The Scandinavian disco maestro opens up about his latest full-length, Smalhans.
Sometime it’s nice not to have your cosy assumptions about what goes on in foreign lands challenged. So the fact that snow was softly smothering Oslo as Lindstrøm told Crack about his latest album, Smalhans, was somehow reassuring; it’s exactly the weather that progressive Nordic disco should be made in.
Smalhans is the third full solo album from Hans Peter Lindstrøm, but the fifth if you count collaborations with long-time cohort Prins Thomas (way back in 2005) and a critically acclaimed album with pale-faced diva Christabelle. Lindstrøm has never had a problem with critical acclaim, and there was a point around the release of his first big single, I Feel Space, when it seemed like his bendy, arpeggiated, strung-out prog-disco was signalling a new celestial turn in house music.
Remixes for LCD Soundsystem, the emergence of Prins Thomas, Todd Terje, and Diskjokke, and a resurgence in the Italo-stylings of the likes of Mike Simonetti and Black Devil Disco Club all suggested a lurch towards the spacier side of the dance floor. Lindstrøm’s Late Night Tales – a sensual grind through the cocaine camp of hazy 80s disco jewels – seemed to capture perfectly the influences that were seeping back into mid-noughties dancefloors. But, by the time Lindstrøm’s full length debut, Where You Go I Go Too, arrived in 2008, the cosmic bubble had already become bloated with a slew of copycat artists making a hash of the subtle art of creating a disco tune that lasts 25 minutes.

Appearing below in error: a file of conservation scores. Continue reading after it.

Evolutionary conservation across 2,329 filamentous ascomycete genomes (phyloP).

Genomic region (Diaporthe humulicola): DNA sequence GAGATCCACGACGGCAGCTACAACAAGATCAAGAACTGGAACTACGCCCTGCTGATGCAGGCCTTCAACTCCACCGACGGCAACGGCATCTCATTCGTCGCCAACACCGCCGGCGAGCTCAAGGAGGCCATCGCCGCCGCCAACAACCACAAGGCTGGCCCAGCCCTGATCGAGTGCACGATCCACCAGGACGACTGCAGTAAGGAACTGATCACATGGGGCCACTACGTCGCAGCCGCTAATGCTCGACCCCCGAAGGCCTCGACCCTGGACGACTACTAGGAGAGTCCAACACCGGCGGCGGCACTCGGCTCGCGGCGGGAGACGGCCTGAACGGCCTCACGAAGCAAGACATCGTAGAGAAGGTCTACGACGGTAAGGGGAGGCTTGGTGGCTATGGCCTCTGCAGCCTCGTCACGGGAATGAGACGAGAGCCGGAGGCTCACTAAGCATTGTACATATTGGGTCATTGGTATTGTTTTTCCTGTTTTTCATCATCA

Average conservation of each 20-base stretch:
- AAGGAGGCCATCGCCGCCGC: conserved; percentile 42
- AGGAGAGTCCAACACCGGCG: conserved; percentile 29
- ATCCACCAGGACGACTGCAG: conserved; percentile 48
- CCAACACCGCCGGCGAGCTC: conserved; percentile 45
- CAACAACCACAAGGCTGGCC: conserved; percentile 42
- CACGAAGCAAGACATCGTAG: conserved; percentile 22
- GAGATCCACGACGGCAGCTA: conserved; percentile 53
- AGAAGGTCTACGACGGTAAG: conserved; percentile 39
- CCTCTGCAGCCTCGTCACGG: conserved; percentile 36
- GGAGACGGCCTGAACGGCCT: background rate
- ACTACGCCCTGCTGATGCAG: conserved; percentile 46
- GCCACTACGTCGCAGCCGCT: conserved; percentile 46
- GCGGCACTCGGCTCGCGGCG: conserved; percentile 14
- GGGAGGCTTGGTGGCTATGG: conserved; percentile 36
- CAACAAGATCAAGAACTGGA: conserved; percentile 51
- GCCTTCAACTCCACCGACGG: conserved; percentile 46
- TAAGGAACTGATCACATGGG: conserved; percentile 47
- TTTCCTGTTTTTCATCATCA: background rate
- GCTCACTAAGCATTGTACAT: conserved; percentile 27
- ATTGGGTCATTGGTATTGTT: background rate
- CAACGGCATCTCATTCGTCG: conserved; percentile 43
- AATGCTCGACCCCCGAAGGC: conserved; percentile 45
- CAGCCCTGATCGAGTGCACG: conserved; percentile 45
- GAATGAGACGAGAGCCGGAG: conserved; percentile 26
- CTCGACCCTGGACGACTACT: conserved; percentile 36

Always ahead of the curve, Lindstrøm’s last album Six Cups of Rebel – released only months ago – shunned the strung-out disco for more experimental, electronic grooves. The record shares a progressive philosophy with Lindstrøm’s signature sound, but precious little else. And although it is an intriguing and engaging record on its own terms, many have greeted Smallhans as a welcome return to form
“I’ve always been really interested in progressive music. When I was in high school I was in a band and we were into weird time signatures and I just wanted to do something like that with electronic music. Basically, I just allowed myself to do absolutely everything on (Six Cups of Rebel), I just wanted to go crazy. In the new one I had some rules for myself I guess!”
The rules he chose seem to go something like: 1) Take cosmic disco template, 2) Stretch into six songs of roughly equal length, 3) Sprinkle on some magic Lindstrøm dust and 4) Get long-time collaborator Todd Terje to mix it. Smallhans is not a stylistic move forward for Lindstrøm, but it is a return to the sound he made famous, and the album is a solid body of work.
“After I finished the record I didn’t think of it so much. Now it’s out, it’ll be good to play those songs in my shows and know that people actually have heard them before, because it’s really fun to play those tracks, it’s much more easy to promote this record than the previous one. I totally expected that it would puzzle a lot of people!”
Lindstrøm has claimed on several previous occasions that he doesn’t listen to dance music, and rarely visits clubs when he isn’t playing in one. But given the impact his own music has had on club sounds, can it still be true that he keeps such a safe distance?